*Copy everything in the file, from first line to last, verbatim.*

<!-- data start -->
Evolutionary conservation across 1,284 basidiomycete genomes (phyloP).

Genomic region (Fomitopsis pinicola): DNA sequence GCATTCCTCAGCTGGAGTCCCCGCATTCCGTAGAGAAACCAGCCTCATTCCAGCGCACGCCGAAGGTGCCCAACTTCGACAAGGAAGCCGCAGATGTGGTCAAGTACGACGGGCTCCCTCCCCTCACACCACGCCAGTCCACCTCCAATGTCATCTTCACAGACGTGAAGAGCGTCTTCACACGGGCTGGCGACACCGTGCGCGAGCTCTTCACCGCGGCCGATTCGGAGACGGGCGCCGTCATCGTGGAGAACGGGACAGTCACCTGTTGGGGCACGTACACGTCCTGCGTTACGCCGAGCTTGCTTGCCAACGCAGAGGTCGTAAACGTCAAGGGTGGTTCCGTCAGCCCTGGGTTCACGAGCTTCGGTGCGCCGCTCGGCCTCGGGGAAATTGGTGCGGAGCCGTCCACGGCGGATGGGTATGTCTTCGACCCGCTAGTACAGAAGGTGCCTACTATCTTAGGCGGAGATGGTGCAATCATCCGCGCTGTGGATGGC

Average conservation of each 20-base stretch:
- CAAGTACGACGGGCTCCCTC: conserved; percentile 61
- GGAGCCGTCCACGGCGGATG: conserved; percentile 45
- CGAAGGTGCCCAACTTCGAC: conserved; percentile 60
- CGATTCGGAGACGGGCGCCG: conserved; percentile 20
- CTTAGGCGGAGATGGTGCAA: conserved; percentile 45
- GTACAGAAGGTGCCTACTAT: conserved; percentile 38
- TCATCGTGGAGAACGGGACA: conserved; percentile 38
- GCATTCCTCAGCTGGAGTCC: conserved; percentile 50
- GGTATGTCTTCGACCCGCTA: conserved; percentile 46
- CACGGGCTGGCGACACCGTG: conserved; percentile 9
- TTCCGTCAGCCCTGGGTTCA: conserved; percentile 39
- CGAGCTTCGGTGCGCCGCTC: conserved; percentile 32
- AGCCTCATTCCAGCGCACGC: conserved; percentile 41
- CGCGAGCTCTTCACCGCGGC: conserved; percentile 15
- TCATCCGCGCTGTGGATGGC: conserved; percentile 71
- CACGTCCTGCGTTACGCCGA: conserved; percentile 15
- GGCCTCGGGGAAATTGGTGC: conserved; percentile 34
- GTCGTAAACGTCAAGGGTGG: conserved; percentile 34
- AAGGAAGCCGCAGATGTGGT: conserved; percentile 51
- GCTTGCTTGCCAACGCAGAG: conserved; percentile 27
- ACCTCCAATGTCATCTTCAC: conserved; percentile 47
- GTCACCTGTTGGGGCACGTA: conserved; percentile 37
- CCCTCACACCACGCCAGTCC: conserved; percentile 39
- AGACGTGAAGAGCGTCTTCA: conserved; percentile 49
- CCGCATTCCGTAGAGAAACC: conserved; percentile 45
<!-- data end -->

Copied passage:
Evolutionary conservation across 1,284 basidiomycete genomes (phyloP).

Genomic region (Fomitopsis pinicola): DNA sequence GCATTCCTCAGCTGGAGTCCCCGCATTCCGTAGAGAAACCAGCCTCATTCCAGCGCACGCCGAAGGTGCCCAACTTCGACAAGGAAGCCGCAGATGTGGTCAAGTACGACGGGCTCCCTCCCCTCACACCACGCCAGTCCACCTCCAATGTCATCTTCACAGACGTGAAGAGCGTCTTCACACGGGCTGGCGACACCGTGCGCGAGCTCTTCACCGCGGCCGATTCGGAGACGGGCGCCGTCATCGTGGAGAACGGGACAGTCACCTGTTGGGGCACGTACACGTCCTGCGTTACGCCGAGCTTGCTTGCCAACGCAGAGGTCGTAAACGTCAAGGGTGGTTCCGTCAGCCCTGGGTTCACGAGCTTCGGTGCGCCGCTCGGCCTCGGGGAAATTGGTGCGGAGCCGTCCACGGCGGATGGGTATGTCTTCGACCCGCTAGTACAGAAGGTGCCTACTATCTTAGGCGGAGATGGTGCAATCATCCGCGCTGTGGATGGC

Average conservation of each 20-base stretch:
- CAAGTACGACGGGCTCCCTC: conserved; percentile 61
- GGAGCCGTCCACGGCGGATG: conserved; percentile 45
- CGAAGGTGCCCAACTTCGAC: conserved; percentile 60
- CGATTCGGAGACGGGCGCCG: conserved; percentile 20
- CTTAGGCGGAGATGGTGCAA: conserved; percentile 45
- GTACAGAAGGTGCCTACTAT: conserved; percentile 38
- TCATCGTGGAGAACGGGACA: conserved; percentile 38
- GCATTCCTCAGCTGGAGTCC: conserved; percentile 50
- GGTATGTCTTCGACCCGCTA: conserved; percentile 46
- CACGGGCTGGCGACACCGTG: conserved; percentile 9
- TTCCGTCAGCCCTGGGTTCA: conserved; percentile 39
- CGAGCTTCGGTGCGCCGCTC: conserved; percentile 32
- AGCCTCATTCCAGCGCACGC: conserved; percentile 41
- CGCGAGCTCTTCACCGCGGC: conserved; percentile 15
- TCATCCGCGCTGTGGATGGC: conserved; percentile 71
- CACGTCCTGCGTTACGCCGA: conserved; percentile 15
- GGCCTCGGGGAAATTGGTGC: conserved; percentile 34
- GTCGTAAACGTCAAGGGTGG: conserved; percentile 34
- AAGGAAGCCGCAGATGTGGT: conserved; percentile 51
- GCTTGCTTGCCAACGCAGAG: conserved; percentile 27
- ACCTCCAATGTCATCTTCAC: conserved; percentile 47
- GTCACCTGTTGGGGCACGTA: conserved; percentile 37
- CCCTCACACCACGCCAGTCC: conserved; percentile 39
- AGACGTGAAGAGCGTCTTCA: conserved; percentile 49
- CCGCATTCCGTAGAGAAACC: conserved; percentile 45